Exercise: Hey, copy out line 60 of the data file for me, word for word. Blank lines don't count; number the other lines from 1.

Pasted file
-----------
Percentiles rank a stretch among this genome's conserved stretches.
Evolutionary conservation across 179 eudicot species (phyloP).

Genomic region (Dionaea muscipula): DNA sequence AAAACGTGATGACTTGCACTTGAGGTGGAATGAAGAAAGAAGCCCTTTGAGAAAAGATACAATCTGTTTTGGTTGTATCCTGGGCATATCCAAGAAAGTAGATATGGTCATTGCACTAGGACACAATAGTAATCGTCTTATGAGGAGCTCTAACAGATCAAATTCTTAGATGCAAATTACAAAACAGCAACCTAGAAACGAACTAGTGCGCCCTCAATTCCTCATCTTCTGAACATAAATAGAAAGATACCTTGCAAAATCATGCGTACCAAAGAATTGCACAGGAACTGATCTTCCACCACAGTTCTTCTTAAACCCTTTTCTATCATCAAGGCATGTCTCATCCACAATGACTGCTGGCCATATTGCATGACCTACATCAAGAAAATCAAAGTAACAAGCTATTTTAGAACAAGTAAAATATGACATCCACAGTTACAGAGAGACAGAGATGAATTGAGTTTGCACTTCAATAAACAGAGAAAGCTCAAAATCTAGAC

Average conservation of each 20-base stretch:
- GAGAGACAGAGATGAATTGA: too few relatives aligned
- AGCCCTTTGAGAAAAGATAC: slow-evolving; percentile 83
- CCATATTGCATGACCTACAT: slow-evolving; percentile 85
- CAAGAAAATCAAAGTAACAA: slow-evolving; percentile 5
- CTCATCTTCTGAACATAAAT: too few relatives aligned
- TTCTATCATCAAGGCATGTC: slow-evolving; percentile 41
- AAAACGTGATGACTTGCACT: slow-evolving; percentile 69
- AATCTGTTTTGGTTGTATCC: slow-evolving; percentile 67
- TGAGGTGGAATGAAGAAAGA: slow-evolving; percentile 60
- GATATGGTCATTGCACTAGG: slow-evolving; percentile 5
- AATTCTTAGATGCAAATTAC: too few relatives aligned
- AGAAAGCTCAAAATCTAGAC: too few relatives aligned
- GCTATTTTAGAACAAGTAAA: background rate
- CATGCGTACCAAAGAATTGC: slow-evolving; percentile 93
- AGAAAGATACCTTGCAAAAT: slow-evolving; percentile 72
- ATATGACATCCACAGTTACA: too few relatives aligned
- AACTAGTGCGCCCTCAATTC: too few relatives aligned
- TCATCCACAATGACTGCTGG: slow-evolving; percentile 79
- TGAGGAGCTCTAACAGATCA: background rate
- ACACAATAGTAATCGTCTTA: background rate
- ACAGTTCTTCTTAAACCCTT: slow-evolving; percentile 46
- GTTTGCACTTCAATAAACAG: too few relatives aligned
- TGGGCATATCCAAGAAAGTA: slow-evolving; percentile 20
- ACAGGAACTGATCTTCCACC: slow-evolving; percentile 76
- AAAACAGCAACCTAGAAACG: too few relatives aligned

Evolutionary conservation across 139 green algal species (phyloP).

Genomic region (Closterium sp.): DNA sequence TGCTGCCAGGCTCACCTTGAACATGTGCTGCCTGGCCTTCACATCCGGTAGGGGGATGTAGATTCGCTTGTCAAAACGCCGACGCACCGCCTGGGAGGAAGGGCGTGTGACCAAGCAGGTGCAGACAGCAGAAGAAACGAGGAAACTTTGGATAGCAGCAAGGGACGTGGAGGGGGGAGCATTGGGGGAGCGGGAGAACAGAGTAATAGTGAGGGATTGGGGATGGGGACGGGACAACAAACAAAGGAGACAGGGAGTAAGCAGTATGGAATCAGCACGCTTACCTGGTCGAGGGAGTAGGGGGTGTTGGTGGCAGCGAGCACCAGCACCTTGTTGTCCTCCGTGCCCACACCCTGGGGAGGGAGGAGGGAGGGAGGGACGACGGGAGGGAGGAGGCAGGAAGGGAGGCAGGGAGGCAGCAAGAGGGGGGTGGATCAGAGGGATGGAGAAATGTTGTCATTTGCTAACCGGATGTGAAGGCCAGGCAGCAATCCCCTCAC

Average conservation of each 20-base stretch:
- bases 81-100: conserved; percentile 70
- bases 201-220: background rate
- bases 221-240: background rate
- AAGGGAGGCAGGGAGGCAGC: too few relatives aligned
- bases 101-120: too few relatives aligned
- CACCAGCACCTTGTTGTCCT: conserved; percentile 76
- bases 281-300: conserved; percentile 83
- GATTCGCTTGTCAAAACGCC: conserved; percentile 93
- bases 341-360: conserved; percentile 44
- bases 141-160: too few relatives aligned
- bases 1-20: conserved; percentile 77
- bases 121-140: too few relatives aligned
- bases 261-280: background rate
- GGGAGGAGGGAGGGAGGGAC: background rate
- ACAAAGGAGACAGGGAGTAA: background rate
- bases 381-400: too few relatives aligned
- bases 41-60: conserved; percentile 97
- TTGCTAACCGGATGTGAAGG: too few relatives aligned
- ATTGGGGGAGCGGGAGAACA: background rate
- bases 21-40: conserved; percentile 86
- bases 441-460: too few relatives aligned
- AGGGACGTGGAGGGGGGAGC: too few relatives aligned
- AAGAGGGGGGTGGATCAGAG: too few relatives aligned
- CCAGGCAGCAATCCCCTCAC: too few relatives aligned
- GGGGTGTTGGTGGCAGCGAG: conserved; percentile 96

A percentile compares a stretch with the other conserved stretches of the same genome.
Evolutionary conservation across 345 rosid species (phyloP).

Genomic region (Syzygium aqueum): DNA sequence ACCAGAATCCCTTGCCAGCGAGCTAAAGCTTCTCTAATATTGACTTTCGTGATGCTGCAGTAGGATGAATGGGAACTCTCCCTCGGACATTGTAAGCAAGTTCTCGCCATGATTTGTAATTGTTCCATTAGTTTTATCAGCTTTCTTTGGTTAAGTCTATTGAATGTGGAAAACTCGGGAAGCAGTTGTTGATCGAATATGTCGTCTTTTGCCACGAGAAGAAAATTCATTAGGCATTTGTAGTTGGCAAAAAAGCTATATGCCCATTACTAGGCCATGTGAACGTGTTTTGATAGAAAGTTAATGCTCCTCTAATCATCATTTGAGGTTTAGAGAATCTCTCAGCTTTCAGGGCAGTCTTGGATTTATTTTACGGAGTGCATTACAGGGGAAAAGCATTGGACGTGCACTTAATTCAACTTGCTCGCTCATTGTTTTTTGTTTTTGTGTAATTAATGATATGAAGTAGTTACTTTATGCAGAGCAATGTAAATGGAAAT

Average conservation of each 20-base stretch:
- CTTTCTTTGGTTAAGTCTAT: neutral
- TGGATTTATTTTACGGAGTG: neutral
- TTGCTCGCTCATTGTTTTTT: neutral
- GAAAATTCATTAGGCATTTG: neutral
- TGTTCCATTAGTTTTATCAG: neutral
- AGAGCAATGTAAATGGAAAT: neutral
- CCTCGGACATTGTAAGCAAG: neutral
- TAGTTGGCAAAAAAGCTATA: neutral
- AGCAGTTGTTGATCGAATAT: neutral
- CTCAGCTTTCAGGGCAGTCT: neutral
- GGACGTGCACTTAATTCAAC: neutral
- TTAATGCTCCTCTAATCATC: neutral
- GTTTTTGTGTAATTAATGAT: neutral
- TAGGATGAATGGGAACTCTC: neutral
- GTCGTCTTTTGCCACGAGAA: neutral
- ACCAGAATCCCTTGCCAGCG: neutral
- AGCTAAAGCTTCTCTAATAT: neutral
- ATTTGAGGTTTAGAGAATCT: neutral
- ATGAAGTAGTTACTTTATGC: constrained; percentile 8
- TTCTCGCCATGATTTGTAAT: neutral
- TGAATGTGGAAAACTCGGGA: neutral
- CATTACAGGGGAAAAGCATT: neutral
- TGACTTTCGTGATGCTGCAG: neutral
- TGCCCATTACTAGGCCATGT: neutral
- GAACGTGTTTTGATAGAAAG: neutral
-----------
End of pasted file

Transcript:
Genomic region (Syzygium aqueum): DNA sequence ACCAGAATCCCTTGCCAGCGAGCTAAAGCTTCTCTAATATTGACTTTCGTGATGCTGCAGTAGGATGAATGGGAACTCTCCCTCGGACATTGTAAGCAAGTTCTCGCCATGATTTGTAATTGTTCCATTAGTTTTATCAGCTTTCTTTGGTTAAGTCTATTGAATGTGGAAAACTCGGGAAGCAGTTGTTGATCGAATATGTCGTCTTTTGCCACGAGAAGAAAATTCATTAGGCATTTGTAGTTGGCAAAAAAGCTATATGCCCATTACTAGGCCATGTGAACGTGTTTTGATAGAAAGTTAATGCTCCTCTAATCATCATTTGAGGTTTAGAGAATCTCTCAGCTTTCAGGGCAGTCTTGGATTTATTTTACGGAGTGCATTACAGGGGAAAAGCATTGGACGTGCACTTAATTCAACTTGCTCGCTCATTGTTTTTTGTTTTTGTGTAATTAATGATATGAAGTAGTTACTTTATGCAGAGCAATGTAAATGGAAAT